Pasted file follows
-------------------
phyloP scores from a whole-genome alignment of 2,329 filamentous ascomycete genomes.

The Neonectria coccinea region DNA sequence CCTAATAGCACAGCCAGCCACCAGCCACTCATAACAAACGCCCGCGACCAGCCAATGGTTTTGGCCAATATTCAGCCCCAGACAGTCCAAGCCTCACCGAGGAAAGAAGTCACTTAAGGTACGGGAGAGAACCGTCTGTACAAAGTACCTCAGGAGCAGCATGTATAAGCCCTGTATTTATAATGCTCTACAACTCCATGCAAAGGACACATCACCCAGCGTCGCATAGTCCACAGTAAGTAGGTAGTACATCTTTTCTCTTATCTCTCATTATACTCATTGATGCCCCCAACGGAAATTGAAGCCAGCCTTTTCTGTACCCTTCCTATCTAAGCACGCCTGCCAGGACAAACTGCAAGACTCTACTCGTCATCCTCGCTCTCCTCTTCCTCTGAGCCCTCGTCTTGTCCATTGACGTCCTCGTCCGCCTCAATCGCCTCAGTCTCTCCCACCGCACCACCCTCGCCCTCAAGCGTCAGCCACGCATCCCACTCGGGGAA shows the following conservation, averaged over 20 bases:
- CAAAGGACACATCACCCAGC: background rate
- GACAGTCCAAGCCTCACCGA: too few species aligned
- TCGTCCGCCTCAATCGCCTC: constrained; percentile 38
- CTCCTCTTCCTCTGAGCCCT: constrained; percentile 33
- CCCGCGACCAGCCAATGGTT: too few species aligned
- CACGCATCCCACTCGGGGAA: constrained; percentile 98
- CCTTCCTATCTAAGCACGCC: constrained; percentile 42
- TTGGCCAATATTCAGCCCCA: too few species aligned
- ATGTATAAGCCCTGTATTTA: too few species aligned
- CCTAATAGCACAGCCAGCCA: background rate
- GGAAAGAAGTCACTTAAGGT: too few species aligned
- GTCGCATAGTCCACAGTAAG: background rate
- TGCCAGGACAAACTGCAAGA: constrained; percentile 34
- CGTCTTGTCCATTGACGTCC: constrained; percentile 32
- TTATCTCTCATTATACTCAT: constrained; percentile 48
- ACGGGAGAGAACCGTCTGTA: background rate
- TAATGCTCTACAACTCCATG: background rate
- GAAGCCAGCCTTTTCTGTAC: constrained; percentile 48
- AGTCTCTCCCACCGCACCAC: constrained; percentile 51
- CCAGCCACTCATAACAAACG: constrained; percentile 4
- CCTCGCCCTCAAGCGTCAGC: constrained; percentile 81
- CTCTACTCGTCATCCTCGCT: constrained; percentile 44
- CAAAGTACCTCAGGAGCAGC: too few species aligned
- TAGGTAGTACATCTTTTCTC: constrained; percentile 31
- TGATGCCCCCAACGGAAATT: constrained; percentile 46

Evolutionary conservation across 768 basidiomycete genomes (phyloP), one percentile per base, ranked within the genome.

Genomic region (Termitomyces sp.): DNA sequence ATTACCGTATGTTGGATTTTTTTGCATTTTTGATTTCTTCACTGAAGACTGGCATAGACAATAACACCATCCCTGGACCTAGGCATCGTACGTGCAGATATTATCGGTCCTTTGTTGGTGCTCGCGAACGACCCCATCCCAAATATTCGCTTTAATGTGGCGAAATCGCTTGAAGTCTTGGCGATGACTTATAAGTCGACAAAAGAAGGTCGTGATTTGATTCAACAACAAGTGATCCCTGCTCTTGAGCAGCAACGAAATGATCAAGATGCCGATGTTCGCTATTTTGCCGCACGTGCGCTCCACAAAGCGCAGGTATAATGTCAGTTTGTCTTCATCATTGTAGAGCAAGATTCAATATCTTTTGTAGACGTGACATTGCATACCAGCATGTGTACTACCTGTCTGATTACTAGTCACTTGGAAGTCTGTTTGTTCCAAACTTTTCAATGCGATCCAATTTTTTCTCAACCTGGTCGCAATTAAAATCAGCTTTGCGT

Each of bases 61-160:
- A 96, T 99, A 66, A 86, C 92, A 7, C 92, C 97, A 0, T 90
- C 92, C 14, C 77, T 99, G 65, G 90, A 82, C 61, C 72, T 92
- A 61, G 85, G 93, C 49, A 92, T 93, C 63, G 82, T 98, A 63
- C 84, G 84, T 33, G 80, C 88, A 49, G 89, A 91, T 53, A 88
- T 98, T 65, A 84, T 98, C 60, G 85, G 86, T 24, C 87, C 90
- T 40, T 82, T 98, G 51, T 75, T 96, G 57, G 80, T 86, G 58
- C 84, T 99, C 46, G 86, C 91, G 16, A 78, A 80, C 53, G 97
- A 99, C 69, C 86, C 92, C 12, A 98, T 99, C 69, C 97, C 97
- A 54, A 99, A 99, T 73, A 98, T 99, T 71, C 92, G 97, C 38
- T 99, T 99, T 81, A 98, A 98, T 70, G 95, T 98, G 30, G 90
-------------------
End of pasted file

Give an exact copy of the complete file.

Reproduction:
phyloP scores from a whole-genome alignment of 2,329 filamentous ascomycete genomes.

The Neonectria coccinea region DNA sequence CCTAATAGCACAGCCAGCCACCAGCCACTCATAACAAACGCCCGCGACCAGCCAATGGTTTTGGCCAATATTCAGCCCCAGACAGTCCAAGCCTCACCGAGGAAAGAAGTCACTTAAGGTACGGGAGAGAACCGTCTGTACAAAGTACCTCAGGAGCAGCATGTATAAGCCCTGTATTTATAATGCTCTACAACTCCATGCAAAGGACACATCACCCAGCGTCGCATAGTCCACAGTAAGTAGGTAGTACATCTTTTCTCTTATCTCTCATTATACTCATTGATGCCCCCAACGGAAATTGAAGCCAGCCTTTTCTGTACCCTTCCTATCTAAGCACGCCTGCCAGGACAAACTGCAAGACTCTACTCGTCATCCTCGCTCTCCTCTTCCTCTGAGCCCTCGTCTTGTCCATTGACGTCCTCGTCCGCCTCAATCGCCTCAGTCTCTCCCACCGCACCACCCTCGCCCTCAAGCGTCAGCCACGCATCCCACTCGGGGAA shows the following conservation, averaged over 20 bases:
- CAAAGGACACATCACCCAGC: background rate
- GACAGTCCAAGCCTCACCGA: too few species aligned
- TCGTCCGCCTCAATCGCCTC: constrained; percentile 38
- CTCCTCTTCCTCTGAGCCCT: constrained; percentile 33
- CCCGCGACCAGCCAATGGTT: too few species aligned
- CACGCATCCCACTCGGGGAA: constrained; percentile 98
- CCTTCCTATCTAAGCACGCC: constrained; percentile 42
- TTGGCCAATATTCAGCCCCA: too few species aligned
- ATGTATAAGCCCTGTATTTA: too few species aligned
- CCTAATAGCACAGCCAGCCA: background rate
- GGAAAGAAGTCACTTAAGGT: too few species aligned
- GTCGCATAGTCCACAGTAAG: background rate
- TGCCAGGACAAACTGCAAGA: constrained; percentile 34
- CGTCTTGTCCATTGACGTCC: constrained; percentile 32
- TTATCTCTCATTATACTCAT: constrained; percentile 48
- ACGGGAGAGAACCGTCTGTA: background rate
- TAATGCTCTACAACTCCATG: background rate
- GAAGCCAGCCTTTTCTGTAC: constrained; percentile 48
- AGTCTCTCCCACCGCACCAC: constrained; percentile 51
- CCAGCCACTCATAACAAACG: constrained; percentile 4
- CCTCGCCCTCAAGCGTCAGC: constrained; percentile 81
- CTCTACTCGTCATCCTCGCT: constrained; percentile 44
- CAAAGTACCTCAGGAGCAGC: too few species aligned
- TAGGTAGTACATCTTTTCTC: constrained; percentile 31
- TGATGCCCCCAACGGAAATT: constrained; percentile 46

Evolutionary conservation across 768 basidiomycete genomes (phyloP), one percentile per base, ranked within the genome.

Genomic region (Termitomyces sp.): DNA sequence ATTACCGTATGTTGGATTTTTTTGCATTTTTGATTTCTTCACTGAAGACTGGCATAGACAATAACACCATCCCTGGACCTAGGCATCGTACGTGCAGATATTATCGGTCCTTTGTTGGTGCTCGCGAACGACCCCATCCCAAATATTCGCTTTAATGTGGCGAAATCGCTTGAAGTCTTGGCGATGACTTATAAGTCGACAAAAGAAGGTCGTGATTTGATTCAACAACAAGTGATCCCTGCTCTTGAGCAGCAACGAAATGATCAAGATGCCGATGTTCGCTATTTTGCCGCACGTGCGCTCCACAAAGCGCAGGTATAATGTCAGTTTGTCTTCATCATTGTAGAGCAAGATTCAATATCTTTTGTAGACGTGACATTGCATACCAGCATGTGTACTACCTGTCTGATTACTAGTCACTTGGAAGTCTGTTTGTTCCAAACTTTTCAATGCGATCCAATTTTTTCTCAACCTGGTCGCAATTAAAATCAGCTTTGCGT

Each of bases 61-160:
- A 96, T 99, A 66, A 86, C 92, A 7, C 92, C 97, A 0, T 90
- C 92, C 14, C 77, T 99, G 65, G 90, A 82, C 61, C 72, T 92
- A 61, G 85, G 93, C 49, A 92, T 93, C 63, G 82, T 98, A 63
- C 84, G 84, T 33, G 80, C 88, A 49, G 89, A 91, T 53, A 88
- T 98, T 65, A 84, T 98, C 60, G 85, G 86, T 24, C 87, C 90
- T 40, T 82, T 98, G 51, T 75, T 96, G 57, G 80, T 86, G 58
- C 84, T 99, C 46, G 86, C 91, G 16, A 78, A 80, C 53, G 97
- A 99, C 69, C 86, C 92, C 12, A 98, T 99, C 69, C 97, C 97
- A 54, A 99, A 99, T 73, A 98, T 99, T 71, C 92, G 97, C 38
- T 99, T 99, T 81, A 98, A 98, T 70, G 95, T 98, G 30, G 90